Directions: Use the digits 1 to 9, at most one time each, to create an equation where x has the smallest (or greatest) possible value.

### Hint

### Hint

Where do you want to put the smaller (or larger) numbers?

How does choosing the coefficient or constant affect the variable’s value?

How does choosing the coefficient or constant affect the variable’s value?

### Answer

### Answer

The smallest solution I’ve found so far is x = -70

(9/1)(3x + 8) + 4x = 6x + 2

(9/1)(3x + 8) + 4x = 6x + 2

The largest solution I’ve found so far is x = 8:

(4/8)(6x + 2) + 1x = 3x + 9

Source: Daniel Luevanos

Here is an equation where x=20.

(9/3)(1x+8)+2x=6x+4

Here is an equation where x=61

(1/7)(8x+2)+5x=6x+9

We found another way to get x = 61.

(2/7)(4x + 1) + 5x = 6x + 9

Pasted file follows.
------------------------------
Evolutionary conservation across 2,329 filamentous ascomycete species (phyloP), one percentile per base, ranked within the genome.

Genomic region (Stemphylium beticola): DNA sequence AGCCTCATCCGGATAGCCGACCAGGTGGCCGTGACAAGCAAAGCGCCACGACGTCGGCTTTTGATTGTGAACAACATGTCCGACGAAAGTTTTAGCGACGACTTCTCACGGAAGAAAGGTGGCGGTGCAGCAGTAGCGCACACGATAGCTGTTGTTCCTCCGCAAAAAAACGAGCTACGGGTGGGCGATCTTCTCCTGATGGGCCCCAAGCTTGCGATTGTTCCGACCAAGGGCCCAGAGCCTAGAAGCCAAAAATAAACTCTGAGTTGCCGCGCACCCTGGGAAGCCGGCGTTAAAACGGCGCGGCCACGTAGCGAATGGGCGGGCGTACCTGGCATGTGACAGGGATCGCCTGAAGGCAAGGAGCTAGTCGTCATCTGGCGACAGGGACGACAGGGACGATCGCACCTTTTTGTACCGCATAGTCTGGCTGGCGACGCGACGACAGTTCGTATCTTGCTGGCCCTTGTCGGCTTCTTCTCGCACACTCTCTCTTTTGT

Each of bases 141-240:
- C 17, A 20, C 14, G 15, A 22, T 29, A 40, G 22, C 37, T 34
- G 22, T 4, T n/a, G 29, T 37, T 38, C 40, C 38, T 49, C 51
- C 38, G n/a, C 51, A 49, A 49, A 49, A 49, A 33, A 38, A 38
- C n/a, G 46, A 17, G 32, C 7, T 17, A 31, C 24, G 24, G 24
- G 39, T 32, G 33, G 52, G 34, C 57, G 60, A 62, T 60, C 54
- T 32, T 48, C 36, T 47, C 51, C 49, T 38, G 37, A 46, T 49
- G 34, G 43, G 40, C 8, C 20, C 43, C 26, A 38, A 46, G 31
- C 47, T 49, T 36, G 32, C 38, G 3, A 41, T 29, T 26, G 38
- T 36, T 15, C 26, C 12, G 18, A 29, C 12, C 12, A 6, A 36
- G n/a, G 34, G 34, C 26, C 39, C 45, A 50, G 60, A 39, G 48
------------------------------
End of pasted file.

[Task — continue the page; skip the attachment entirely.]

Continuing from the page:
x=4

(2/4)(3/1)=1x-3

I think the solution above where the solution is x = -70 is actually a case where 25x = -70, which would make x = -2.8. (9/1)(3x + 8) + 4x = 6x + 2 gives us 27x + 72 + 4x = 6x + 2, which then simplifies to 31x + 72 = 6x + 2, which further simplifies to 25x = -70. Did I miss something in my calculations?

We tried this problem today and found that x did not = -70 either. I think it was a calculation error.

One of my students found several ways to make the equation true for any number, so that you could use 100 or 1,456,918 and it would still be true:

9/3(1x + 2) + 4x = 7X + 6

6/3(2x + 4) + 1x = 5x + 8

6/2(1x + 3) + 4x = 7x + 9

Another student tried to find the lowest possible and got x = -44.

7/8(1x + 4) + 5x = 3x + 9